My abbreviated list of best shows ever attended has grown by one more.
After a nearly 30-year absence from Montreal, British Two-Tone ska legends the Specials cut no corners last night. They played all the songs you'd hope and expect they'd play, from set opener "Do the Dog" to "A Message To You, Rudy," "Little Bitch," "Ghost Town," "It Doesn't Make It Alright," "Concrete Jungle," "Rat Race" and "Too Much Too Young," among others.
It was a greatest hits kind of night, much to the elation of the denizens inside the sweaty, packed Metropolis. The crowd undulated in synchronized skanking, clapped in time when requested (and even when not) and sang along with abandon. And the band that formed in 1977 in Coventry, England did not at all show their age. The Specials — composed of several original and early members, but missing founder and principal songwriter Jerry Dammers — played with fervour, mirroring the audience's relentless energy.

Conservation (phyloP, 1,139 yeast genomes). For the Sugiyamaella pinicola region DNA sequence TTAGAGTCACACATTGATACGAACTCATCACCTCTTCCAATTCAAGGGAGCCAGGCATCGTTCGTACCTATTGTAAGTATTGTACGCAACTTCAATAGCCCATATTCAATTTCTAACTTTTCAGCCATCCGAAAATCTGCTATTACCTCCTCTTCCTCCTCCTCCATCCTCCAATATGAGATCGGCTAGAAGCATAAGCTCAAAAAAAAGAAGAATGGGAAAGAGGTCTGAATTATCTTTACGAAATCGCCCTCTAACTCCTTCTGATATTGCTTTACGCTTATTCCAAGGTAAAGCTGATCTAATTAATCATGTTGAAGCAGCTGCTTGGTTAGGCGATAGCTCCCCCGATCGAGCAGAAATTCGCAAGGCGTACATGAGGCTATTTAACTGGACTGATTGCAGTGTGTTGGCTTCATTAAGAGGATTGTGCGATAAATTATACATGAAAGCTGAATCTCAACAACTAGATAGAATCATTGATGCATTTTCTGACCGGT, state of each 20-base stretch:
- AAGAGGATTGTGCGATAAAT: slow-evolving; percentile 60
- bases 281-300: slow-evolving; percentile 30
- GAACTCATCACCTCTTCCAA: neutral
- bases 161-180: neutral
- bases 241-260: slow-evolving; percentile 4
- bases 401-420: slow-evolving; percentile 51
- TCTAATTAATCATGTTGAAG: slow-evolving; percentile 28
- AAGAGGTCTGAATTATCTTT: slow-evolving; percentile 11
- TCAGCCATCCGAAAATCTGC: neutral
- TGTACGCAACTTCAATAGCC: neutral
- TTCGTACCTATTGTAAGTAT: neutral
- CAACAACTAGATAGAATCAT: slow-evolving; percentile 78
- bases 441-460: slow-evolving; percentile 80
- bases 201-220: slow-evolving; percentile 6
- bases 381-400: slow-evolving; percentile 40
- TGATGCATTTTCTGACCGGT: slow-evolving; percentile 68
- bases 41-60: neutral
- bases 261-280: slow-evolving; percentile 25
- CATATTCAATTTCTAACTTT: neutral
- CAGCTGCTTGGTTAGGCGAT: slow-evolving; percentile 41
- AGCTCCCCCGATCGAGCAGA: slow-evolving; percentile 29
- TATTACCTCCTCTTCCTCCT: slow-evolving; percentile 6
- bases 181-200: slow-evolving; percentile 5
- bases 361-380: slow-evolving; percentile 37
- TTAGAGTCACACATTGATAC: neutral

Misgivings about the venue's sound quality went nearly unnoticed by the fans, though band members could be seen at times motioning to the sound tech to adjust the monitors. High tuning made it hard to be near the front speakers, but who needs to be at the front when your primary responsibility at a Specials show is to dance your heart out?
This was the kind of show the Montreal Jazz Fest was sorely lacking. After a festival of odd musical pairings (indie/blues rock band Little Hurricane opened for the Specials), stodgy and uptight fans and assigned seating on the dance floor, patrons needed a reason to let loose. This was it. If this was the last time the Specials came to Montreal before throwing in the towel for good, a couple thousand people could die happy.